#2 - The Basics: A Backrest

The first and most important thing about backrests: have one.

People fed up with a terrible office chair often decide that an exercise ball will solve all their problems. Researchers Gabriela Luna-Ávila and Elvia González-Muñoz (4) found that without a backrest your body will fatigue and slouch within ten minutes. Another study found that chairs with back support are far superior to those without (5). Exercise balls are great for a 10-15 minute exercise break, but are a terrible chair substitute.

The next thing to know about backrests: the taller the better. One of the classic academic papers on chair ergonomic evaluation (Occhipinti, Colombini, Molteni, & Grieco, 1993) (6) names backrest height as one of the five most important factors to chair comfort. A higher backrest may be more expensive, but it is worth the investment.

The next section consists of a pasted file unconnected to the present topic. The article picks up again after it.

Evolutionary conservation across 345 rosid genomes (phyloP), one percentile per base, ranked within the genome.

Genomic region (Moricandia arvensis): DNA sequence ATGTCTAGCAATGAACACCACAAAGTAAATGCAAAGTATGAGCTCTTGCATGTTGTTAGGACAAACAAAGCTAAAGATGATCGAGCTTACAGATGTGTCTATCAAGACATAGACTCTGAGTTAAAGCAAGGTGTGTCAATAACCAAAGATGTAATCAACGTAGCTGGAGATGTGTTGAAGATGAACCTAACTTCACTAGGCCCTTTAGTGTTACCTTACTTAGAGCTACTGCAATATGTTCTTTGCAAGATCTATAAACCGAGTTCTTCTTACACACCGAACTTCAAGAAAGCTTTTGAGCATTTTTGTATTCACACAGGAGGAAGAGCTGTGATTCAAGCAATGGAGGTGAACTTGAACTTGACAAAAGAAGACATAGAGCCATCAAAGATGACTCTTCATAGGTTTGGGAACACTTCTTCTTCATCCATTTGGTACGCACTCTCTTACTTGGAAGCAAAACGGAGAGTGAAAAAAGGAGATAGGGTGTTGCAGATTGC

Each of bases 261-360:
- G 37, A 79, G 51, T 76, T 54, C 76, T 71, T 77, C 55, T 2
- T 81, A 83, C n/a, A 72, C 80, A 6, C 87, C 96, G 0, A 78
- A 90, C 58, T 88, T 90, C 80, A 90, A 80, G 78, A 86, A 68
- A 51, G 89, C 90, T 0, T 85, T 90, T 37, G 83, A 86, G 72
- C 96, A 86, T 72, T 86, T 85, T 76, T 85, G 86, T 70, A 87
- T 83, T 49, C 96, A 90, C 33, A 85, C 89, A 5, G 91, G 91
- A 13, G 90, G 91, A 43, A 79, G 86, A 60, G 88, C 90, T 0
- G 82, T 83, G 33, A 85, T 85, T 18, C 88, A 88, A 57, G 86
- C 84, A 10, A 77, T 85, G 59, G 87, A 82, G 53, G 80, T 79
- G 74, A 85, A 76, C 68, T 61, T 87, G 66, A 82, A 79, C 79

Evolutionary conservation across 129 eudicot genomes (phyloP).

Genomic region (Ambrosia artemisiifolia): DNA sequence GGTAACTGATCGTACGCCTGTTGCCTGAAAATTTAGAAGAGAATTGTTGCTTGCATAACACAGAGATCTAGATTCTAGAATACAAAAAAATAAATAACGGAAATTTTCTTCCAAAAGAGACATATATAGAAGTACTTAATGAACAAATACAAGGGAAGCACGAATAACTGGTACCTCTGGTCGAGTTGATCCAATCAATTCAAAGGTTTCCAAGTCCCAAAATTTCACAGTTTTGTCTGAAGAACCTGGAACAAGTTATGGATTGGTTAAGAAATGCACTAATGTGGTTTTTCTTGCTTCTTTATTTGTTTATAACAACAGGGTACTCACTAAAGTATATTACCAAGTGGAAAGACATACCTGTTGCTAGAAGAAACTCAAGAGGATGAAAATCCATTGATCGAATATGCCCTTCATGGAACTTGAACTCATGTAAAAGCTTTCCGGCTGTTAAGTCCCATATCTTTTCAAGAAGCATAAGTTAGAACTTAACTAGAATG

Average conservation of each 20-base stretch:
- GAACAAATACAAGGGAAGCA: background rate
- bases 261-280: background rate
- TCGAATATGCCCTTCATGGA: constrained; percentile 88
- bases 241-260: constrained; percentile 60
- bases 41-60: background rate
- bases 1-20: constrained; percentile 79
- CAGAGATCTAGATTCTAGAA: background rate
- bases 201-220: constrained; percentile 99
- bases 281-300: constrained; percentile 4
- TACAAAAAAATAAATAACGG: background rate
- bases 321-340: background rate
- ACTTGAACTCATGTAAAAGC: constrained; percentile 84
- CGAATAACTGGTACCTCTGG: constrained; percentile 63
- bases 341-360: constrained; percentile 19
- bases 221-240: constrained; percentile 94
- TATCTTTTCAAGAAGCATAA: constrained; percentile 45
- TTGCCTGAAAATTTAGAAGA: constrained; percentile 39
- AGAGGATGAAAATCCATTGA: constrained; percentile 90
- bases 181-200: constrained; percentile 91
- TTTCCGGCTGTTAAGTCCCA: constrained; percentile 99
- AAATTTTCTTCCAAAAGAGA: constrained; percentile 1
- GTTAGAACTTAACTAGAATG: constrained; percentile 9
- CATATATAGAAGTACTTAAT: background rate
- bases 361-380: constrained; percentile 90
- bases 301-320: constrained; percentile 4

The final key to backrests is the shape and contours, another one of the five most important factors mentioned by Occhipinti et al (1993) (6). This is a more subjective factor, and the old- fashioned “sit test” is the best way to know if a chair fits you well.

#3 - The Secret Sauce: Trunk-Thigh Angle

Recent research supports the idea that healthy sitting is moving among different good postures rather than a single “perfect” posture (7). But one posture factor is supported by robust research, yet many people are unaware of its importance until they visit a physical therapist: the “trunk-thigh angle”. This is exactly as it sounds; the angle that your hips take between your upper body and your thighs. Most people associate good posture with a 90-degree angle, or “sitting up”. This is NOT the case (8)!